As I have learned, When Words Count Writer's Retreat has a sweepstakes at the end of every year to generate free visits for writers from the beginning of January all the way to the end of May. I was one of those people who won.
Coming to the retreat, I was blessed with stunning views of mountain ranges and winding back roads, a covered bridge and farms. All of this pleasant to look at. Arriving was just as beautiful. From the mountains in the distance to the little pond just beyond the house it gave a promise of peace and possible productivity in writing.
|My room is the top left corner. Hi room, I'm home for the next few days.|
I admit, when I had first won, I thought it was a scam, and in doing research I have not been the only one to think so. It's not a normal thing to hear about some random retreat in Vermont and also to win a 3 night stay at a country type house in the shadow of the Green Mountains in said retreat. It is real, however, I can attest to it. I haven't been abducted or found in the midst of a Steven King novel. So there is some bonus in the views of epicness.
I have to say, the food is delish. Not the farm to plate type meals that are advertised on the website. Nope, the food is bought, not harvested and butchered here like I had hoped. Let's face it, I know enough about farms and food to know the difference between fresh meat and market meat. The chef was really good at his craft and even though the meals were very far from what I had hoped they were posh and exquisite. The chef was only here at night, so the rest of the meals were just fancy home cooked stuff that I could have easily made at home. After all that fancy, healthy food, I could really go for a cheese burger.
The view was beautiful, the food was tasty, but the house... well, it was decorated quite lovely but between the sagging ceiling, weak and bending porch, and the creaky shaky floors, I had a feeling it had to be haunted and quite possibly fall down around me at the moment a strong breeze kicked in.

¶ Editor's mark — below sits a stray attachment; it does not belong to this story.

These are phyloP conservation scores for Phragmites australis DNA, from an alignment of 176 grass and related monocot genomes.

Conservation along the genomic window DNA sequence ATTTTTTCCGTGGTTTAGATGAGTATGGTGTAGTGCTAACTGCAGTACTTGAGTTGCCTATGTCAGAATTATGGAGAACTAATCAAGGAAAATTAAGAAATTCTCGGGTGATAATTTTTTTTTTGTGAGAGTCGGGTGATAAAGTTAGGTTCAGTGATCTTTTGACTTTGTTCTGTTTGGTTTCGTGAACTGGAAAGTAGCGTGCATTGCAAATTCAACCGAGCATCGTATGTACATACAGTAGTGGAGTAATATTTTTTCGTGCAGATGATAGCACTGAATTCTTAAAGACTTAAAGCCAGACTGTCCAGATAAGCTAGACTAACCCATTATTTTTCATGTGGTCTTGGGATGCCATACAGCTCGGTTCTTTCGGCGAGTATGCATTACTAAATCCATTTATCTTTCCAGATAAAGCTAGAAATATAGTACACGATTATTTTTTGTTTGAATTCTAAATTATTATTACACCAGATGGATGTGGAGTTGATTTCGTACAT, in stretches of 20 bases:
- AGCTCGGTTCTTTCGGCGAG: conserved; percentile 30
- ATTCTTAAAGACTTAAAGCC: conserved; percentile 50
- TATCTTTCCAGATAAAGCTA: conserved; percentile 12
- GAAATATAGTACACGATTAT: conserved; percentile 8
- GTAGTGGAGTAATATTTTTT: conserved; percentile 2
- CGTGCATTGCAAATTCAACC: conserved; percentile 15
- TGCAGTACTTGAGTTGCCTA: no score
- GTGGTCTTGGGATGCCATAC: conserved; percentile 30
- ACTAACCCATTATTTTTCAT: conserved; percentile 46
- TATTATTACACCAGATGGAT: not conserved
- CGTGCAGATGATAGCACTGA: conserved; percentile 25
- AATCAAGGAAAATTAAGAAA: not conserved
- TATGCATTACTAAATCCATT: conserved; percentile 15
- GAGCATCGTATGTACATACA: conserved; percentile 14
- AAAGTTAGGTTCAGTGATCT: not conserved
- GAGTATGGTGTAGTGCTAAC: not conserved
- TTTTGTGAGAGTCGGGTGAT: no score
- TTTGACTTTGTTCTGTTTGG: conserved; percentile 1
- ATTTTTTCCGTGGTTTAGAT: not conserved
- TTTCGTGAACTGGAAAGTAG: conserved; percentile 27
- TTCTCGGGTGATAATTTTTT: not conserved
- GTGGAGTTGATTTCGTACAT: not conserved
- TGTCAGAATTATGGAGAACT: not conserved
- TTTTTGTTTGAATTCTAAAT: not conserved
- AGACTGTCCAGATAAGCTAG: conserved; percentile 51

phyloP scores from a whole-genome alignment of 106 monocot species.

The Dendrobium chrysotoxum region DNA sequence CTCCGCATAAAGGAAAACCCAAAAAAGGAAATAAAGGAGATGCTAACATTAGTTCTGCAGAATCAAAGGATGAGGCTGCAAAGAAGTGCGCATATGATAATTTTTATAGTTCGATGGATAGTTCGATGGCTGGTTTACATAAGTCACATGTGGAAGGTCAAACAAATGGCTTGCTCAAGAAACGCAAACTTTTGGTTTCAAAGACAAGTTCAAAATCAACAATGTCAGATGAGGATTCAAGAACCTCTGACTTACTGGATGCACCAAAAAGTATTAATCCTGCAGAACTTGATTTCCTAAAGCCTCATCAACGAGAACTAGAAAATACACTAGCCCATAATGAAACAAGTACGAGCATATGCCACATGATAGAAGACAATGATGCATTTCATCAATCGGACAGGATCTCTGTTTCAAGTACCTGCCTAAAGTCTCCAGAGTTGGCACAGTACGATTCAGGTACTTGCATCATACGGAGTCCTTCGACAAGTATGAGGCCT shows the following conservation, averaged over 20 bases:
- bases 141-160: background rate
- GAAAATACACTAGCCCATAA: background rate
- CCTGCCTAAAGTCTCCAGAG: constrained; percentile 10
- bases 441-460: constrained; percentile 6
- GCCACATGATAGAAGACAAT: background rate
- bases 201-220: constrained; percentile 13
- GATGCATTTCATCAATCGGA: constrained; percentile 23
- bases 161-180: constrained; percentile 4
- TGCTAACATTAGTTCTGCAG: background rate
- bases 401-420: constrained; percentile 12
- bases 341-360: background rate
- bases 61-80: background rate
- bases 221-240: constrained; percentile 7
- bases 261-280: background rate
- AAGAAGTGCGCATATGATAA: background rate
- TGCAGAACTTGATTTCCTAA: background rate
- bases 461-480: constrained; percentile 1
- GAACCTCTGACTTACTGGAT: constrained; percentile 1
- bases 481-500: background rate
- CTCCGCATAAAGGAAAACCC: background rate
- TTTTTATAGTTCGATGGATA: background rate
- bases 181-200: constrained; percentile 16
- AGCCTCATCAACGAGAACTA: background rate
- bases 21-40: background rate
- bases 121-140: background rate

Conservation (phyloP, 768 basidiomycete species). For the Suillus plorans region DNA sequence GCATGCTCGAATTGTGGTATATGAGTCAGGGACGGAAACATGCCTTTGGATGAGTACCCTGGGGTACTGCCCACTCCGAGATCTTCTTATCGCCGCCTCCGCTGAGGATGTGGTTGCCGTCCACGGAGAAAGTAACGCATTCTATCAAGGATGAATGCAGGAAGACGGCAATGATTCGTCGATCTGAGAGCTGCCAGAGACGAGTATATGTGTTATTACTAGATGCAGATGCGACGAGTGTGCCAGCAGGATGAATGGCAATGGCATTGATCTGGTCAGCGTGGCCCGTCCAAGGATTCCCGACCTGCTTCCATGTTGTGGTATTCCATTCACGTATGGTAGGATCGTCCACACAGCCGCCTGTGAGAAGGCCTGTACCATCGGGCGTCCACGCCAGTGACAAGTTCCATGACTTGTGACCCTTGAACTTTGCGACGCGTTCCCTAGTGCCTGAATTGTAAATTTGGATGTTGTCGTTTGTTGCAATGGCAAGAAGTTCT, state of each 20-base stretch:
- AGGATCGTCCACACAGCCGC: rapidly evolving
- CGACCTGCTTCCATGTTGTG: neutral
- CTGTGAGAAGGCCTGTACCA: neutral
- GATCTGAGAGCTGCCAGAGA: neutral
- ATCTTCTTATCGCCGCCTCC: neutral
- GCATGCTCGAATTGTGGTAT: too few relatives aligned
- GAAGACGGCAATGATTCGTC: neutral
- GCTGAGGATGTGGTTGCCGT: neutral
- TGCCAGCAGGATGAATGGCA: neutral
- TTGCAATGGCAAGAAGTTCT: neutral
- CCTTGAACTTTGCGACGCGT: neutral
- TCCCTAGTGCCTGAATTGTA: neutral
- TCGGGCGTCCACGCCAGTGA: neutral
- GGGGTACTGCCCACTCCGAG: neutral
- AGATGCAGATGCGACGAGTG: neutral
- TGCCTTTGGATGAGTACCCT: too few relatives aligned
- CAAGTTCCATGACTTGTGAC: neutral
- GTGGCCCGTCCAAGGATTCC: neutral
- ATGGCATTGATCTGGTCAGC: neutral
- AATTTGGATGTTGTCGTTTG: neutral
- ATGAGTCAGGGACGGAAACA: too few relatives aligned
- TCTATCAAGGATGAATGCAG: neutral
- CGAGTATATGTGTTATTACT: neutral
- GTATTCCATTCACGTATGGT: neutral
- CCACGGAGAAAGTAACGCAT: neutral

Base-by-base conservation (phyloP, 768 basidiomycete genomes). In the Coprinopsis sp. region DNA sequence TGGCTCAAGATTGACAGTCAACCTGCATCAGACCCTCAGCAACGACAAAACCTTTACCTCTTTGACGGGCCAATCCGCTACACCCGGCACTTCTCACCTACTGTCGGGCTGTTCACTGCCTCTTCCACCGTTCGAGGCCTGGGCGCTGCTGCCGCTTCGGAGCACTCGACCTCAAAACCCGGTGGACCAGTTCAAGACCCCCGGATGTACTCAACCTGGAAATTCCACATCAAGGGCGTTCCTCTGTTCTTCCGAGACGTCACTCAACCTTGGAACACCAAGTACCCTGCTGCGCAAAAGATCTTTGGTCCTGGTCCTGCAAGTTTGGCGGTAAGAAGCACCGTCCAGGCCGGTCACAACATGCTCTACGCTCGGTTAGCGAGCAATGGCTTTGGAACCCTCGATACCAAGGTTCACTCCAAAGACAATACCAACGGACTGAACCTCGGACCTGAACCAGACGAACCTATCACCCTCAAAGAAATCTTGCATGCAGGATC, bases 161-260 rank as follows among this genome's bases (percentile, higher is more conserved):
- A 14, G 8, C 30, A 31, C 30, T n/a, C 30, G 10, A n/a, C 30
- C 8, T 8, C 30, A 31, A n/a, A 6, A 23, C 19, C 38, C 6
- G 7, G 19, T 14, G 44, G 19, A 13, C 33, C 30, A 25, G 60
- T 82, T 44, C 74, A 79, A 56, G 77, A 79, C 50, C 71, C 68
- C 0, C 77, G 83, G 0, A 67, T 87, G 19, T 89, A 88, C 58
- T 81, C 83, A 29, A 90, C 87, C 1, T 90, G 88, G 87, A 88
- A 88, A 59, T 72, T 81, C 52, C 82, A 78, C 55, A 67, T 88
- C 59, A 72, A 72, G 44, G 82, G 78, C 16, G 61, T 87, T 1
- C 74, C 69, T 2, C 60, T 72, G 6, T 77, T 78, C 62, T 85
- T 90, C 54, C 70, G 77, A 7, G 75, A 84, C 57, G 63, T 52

Still alive and kicking so there is that. The house needs some upkeep and possible reconstruction. In my personal, unprofessional opinion.
|Nope, that's not a weird camera angle, that ceiling really is bending in the middle.|
Then there is writing time. Between finishing lunch around 1pm and before cocktails the house is empty of anyone except writers. It's a good time to settle down and write to your heart's content. This is the time when no one will bug you about anything. It's the blissful time of the day.
After 5-6pm, that's when the introvert can expect an anxiety attack. This is the time the proprietor comes in. His aura (if you believe in that sort of thing) is of a pushy sales man. He's good at talking, not so much at listening. At least from my experience. His focus seems to be on getting writers, especially new writers, to work with him and his crew. (It was just him since we didn't meet anyone else that I know of.) Work on what, you ask? Well, to get a traditional book deal. Here's the catch. His 'traditional' book deal is with an indy-publisher in NY, Chicago or LA. So I'm not seeing the traditional because it has nothing to do with the big five.
|Prince does not trust you or your publishers.|
On day two of the visit, after we have dinner, we retire in the living room and are expected to read a few pages. I did and was already in the know that the proprietor wasn't a fantasy fan, so his critique was lacking in helpful feedback. He could only think of one thing, just one thing. As much as I would like to think it is because my writing is wonderful, I have my doubts and it just doesn't give me confidence in his coaching abilities.
He may be better at coaching contemporary fiction or non-fiction but in the terms of Speculative fiction, horror, thrillers and mysteries, I think the writers should steer clear. Don't trust a sales man to coach when any writer's group, especially something like Agent Query Connect could give you much more helpful input.
To be honest, I hate leaving such scathing words, but I feel like people need a warning of what to expect. I had no idea it would be an 'interview' with the guy who runs the place. All I wanted to do was write and perhaps get some useful feedback. Now, I'll just run back to my own house and enjoy some quiet time in the middle of the night and write away when all is asleep.
What do you guys think? Have you been to any other writer's retreat? What did you pay? What was it like? I could really use some input on where I should go next.